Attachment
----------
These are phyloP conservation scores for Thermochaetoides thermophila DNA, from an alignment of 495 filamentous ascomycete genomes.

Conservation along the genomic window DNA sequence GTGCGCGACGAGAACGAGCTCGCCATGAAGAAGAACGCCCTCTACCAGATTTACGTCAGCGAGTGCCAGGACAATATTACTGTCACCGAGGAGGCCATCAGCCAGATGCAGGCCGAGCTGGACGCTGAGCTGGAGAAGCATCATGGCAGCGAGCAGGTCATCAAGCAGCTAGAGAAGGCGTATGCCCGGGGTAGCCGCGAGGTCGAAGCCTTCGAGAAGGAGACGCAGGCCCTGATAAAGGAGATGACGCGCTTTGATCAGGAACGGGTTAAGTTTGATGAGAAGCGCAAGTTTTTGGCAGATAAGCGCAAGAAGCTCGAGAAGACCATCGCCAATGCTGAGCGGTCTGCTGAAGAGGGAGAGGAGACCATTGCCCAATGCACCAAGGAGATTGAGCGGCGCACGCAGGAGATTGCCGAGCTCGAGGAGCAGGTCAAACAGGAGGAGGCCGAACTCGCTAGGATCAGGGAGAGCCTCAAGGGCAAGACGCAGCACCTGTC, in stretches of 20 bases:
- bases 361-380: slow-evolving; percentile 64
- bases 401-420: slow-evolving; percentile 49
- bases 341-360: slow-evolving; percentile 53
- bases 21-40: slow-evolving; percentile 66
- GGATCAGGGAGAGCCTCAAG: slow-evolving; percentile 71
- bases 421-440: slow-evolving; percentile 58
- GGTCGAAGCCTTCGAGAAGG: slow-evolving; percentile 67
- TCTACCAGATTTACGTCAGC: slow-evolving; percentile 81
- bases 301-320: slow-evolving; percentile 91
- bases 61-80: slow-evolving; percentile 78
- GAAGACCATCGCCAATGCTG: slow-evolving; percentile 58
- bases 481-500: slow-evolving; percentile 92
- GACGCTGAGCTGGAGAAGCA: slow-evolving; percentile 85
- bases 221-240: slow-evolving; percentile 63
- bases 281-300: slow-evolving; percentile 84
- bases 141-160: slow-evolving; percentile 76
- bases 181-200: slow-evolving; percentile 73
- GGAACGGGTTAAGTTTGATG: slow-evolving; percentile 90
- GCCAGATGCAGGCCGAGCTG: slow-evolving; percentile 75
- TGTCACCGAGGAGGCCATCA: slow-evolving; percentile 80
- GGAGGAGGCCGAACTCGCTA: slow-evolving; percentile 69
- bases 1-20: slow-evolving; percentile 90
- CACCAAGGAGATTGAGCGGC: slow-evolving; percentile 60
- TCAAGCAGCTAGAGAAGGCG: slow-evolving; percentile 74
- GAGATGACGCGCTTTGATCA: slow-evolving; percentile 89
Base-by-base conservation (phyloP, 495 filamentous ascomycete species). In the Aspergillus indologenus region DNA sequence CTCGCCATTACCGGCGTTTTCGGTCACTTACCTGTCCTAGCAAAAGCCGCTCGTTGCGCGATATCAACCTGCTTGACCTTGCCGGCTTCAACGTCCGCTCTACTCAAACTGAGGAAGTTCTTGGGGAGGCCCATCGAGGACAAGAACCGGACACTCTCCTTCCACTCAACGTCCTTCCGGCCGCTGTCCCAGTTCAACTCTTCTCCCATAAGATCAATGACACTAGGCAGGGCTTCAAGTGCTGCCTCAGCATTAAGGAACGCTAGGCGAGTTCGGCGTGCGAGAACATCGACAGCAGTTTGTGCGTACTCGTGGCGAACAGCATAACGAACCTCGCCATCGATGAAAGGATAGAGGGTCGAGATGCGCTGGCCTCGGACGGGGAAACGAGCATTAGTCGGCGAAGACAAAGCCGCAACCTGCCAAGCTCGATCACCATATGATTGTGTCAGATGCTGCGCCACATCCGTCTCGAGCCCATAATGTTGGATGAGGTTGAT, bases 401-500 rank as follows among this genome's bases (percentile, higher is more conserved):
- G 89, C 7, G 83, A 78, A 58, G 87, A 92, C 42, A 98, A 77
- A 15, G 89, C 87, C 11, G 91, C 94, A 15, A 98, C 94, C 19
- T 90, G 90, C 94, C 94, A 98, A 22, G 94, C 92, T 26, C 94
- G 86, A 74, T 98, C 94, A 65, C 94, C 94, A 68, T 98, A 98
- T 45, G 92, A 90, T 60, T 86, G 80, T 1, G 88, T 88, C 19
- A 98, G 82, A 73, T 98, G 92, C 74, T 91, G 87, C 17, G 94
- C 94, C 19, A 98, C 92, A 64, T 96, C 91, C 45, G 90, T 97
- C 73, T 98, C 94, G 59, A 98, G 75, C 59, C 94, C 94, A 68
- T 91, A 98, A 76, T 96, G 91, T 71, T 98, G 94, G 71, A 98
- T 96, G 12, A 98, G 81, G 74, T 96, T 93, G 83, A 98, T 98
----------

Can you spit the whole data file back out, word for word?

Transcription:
These are phyloP conservation scores for Thermochaetoides thermophila DNA, from an alignment of 495 filamentous ascomycete genomes.

Conservation along the genomic window DNA sequence GTGCGCGACGAGAACGAGCTCGCCATGAAGAAGAACGCCCTCTACCAGATTTACGTCAGCGAGTGCCAGGACAATATTACTGTCACCGAGGAGGCCATCAGCCAGATGCAGGCCGAGCTGGACGCTGAGCTGGAGAAGCATCATGGCAGCGAGCAGGTCATCAAGCAGCTAGAGAAGGCGTATGCCCGGGGTAGCCGCGAGGTCGAAGCCTTCGAGAAGGAGACGCAGGCCCTGATAAAGGAGATGACGCGCTTTGATCAGGAACGGGTTAAGTTTGATGAGAAGCGCAAGTTTTTGGCAGATAAGCGCAAGAAGCTCGAGAAGACCATCGCCAATGCTGAGCGGTCTGCTGAAGAGGGAGAGGAGACCATTGCCCAATGCACCAAGGAGATTGAGCGGCGCACGCAGGAGATTGCCGAGCTCGAGGAGCAGGTCAAACAGGAGGAGGCCGAACTCGCTAGGATCAGGGAGAGCCTCAAGGGCAAGACGCAGCACCTGTC, in stretches of 20 bases:
- bases 361-380: slow-evolving; percentile 64
- bases 401-420: slow-evolving; percentile 49
- bases 341-360: slow-evolving; percentile 53
- bases 21-40: slow-evolving; percentile 66
- GGATCAGGGAGAGCCTCAAG: slow-evolving; percentile 71
- bases 421-440: slow-evolving; percentile 58
- GGTCGAAGCCTTCGAGAAGG: slow-evolving; percentile 67
- TCTACCAGATTTACGTCAGC: slow-evolving; percentile 81
- bases 301-320: slow-evolving; percentile 91
- bases 61-80: slow-evolving; percentile 78
- GAAGACCATCGCCAATGCTG: slow-evolving; percentile 58
- bases 481-500: slow-evolving; percentile 92
- GACGCTGAGCTGGAGAAGCA: slow-evolving; percentile 85
- bases 221-240: slow-evolving; percentile 63
- bases 281-300: slow-evolving; percentile 84
- bases 141-160: slow-evolving; percentile 76
- bases 181-200: slow-evolving; percentile 73
- GGAACGGGTTAAGTTTGATG: slow-evolving; percentile 90
- GCCAGATGCAGGCCGAGCTG: slow-evolving; percentile 75
- TGTCACCGAGGAGGCCATCA: slow-evolving; percentile 80
- GGAGGAGGCCGAACTCGCTA: slow-evolving; percentile 69
- bases 1-20: slow-evolving; percentile 90
- CACCAAGGAGATTGAGCGGC: slow-evolving; percentile 60
- TCAAGCAGCTAGAGAAGGCG: slow-evolving; percentile 74
- GAGATGACGCGCTTTGATCA: slow-evolving; percentile 89
Base-by-base conservation (phyloP, 495 filamentous ascomycete species). In the Aspergillus indologenus region DNA sequence CTCGCCATTACCGGCGTTTTCGGTCACTTACCTGTCCTAGCAAAAGCCGCTCGTTGCGCGATATCAACCTGCTTGACCTTGCCGGCTTCAACGTCCGCTCTACTCAAACTGAGGAAGTTCTTGGGGAGGCCCATCGAGGACAAGAACCGGACACTCTCCTTCCACTCAACGTCCTTCCGGCCGCTGTCCCAGTTCAACTCTTCTCCCATAAGATCAATGACACTAGGCAGGGCTTCAAGTGCTGCCTCAGCATTAAGGAACGCTAGGCGAGTTCGGCGTGCGAGAACATCGACAGCAGTTTGTGCGTACTCGTGGCGAACAGCATAACGAACCTCGCCATCGATGAAAGGATAGAGGGTCGAGATGCGCTGGCCTCGGACGGGGAAACGAGCATTAGTCGGCGAAGACAAAGCCGCAACCTGCCAAGCTCGATCACCATATGATTGTGTCAGATGCTGCGCCACATCCGTCTCGAGCCCATAATGTTGGATGAGGTTGAT, bases 401-500 rank as follows among this genome's bases (percentile, higher is more conserved):
- G 89, C 7, G 83, A 78, A 58, G 87, A 92, C 42, A 98, A 77
- A 15, G 89, C 87, C 11, G 91, C 94, A 15, A 98, C 94, C 19
- T 90, G 90, C 94, C 94, A 98, A 22, G 94, C 92, T 26, C 94
- G 86, A 74, T 98, C 94, A 65, C 94, C 94, A 68, T 98, A 98
- T 45, G 92, A 90, T 60, T 86, G 80, T 1, G 88, T 88, C 19
- A 98, G 82, A 73, T 98, G 92, C 74, T 91, G 87, C 17, G 94
- C 94, C 19, A 98, C 92, A 64, T 96, C 91, C 45, G 90, T 97
- C 73, T 98, C 94, G 59, A 98, G 75, C 59, C 94, C 94, A 68
- T 91, A 98, A 76, T 96, G 91, T 71, T 98, G 94, G 71, A 98
- T 96, G 12, A 98, G 81, G 74, T 96, T 93, G 83, A 98, T 98